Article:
Sean didn’t provide an opinion on the album, possibly because he hadn’t heard it yet or had enough time with it to form an opinion, which is fair enough. Drowned in Sound will do a proper review next week when it comes out, which they do (and do well) for new album releases. But why the hatred towards other sites doing things differently?

Another tweet from Sean said: “Can you imagine if on release day, bloggers fell over themselves to link to places where you can buy music, rather than stream for free?”

If someone in this day in age needs a link to a place where to buy music, I have some magic beans that I want to sell them. Sure, it might be convenient, but do we list iTunes, Amazon, Google Play, and then ‘brick and mortar’ stores like HMV, and the independents that don’t offer online sales? Should we provide a Google Map link to all outlets in a city? People aren’t on music blogs to find out where to buy music – they want to know what music is coming out these days and what it might sound like.

Why is it so wrong to provide the album stream straight on your website, rather than provide the link to the original source? Does Sean think it’s a cheap and unfair way to get web traffic? Not all sites are heavyweights like Drowned in Sound. We’re still looking for an audience. People don’t care about our opinions yet (or possibly ever). That doesn’t mean we shouldn’t provide them, or hope to grow through recognition for our writing. We still give opinions where we can, by generally posting songs we like, with a brief write-up about who you’re listening to, and where you can get more info about them. Since we’re still looking for an audience, we need to rely on things like speed (the dreaded “first!” culture) and embeds to lure and hopefully keep readers.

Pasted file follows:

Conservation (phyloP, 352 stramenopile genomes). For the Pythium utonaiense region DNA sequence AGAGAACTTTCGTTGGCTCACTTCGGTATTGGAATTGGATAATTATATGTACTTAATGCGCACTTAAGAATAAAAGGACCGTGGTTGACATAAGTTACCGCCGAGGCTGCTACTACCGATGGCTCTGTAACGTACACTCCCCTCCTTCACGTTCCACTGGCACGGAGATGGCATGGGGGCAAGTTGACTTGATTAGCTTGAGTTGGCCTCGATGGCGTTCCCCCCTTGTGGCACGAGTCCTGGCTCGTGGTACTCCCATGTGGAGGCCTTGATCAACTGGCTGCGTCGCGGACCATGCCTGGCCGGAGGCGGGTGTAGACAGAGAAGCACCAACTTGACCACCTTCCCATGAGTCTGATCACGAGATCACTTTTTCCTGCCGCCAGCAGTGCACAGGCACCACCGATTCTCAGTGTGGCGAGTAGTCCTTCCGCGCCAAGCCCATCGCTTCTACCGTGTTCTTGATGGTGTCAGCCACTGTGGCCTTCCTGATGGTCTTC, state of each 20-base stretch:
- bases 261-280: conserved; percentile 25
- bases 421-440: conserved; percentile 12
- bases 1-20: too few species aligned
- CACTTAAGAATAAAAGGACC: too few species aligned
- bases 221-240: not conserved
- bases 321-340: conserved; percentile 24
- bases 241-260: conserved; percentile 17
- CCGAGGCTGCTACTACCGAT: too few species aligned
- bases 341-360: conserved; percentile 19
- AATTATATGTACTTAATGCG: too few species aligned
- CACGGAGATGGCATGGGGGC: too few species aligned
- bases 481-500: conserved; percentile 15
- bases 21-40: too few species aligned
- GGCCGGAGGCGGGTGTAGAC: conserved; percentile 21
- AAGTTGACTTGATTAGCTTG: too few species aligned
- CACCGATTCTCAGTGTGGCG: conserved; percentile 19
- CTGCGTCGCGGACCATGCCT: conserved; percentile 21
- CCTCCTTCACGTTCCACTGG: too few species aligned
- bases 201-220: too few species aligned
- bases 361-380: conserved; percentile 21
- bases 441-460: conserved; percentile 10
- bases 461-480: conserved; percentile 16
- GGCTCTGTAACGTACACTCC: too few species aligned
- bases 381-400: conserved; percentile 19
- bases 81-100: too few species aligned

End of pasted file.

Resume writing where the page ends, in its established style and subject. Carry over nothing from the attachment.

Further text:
Sean tweets a fair critique about sites doing this, saying “Indeed, but they v.rarely say more. Most people seem to put the pace of keeping up over having any substance/context/etc.”

How much context is enough? Is our one paragraph comment on the sound enough? Does he want a full review or essay? Album reviews take a long time to write, which is part of the reason advanced copies are often made available to reviewers. When a new album stream is available, does Sean seriously want the Internet to pause, take in the album all day, formulate thoughts, and then share it? And not even share it on our site, but provide a link to the original source?!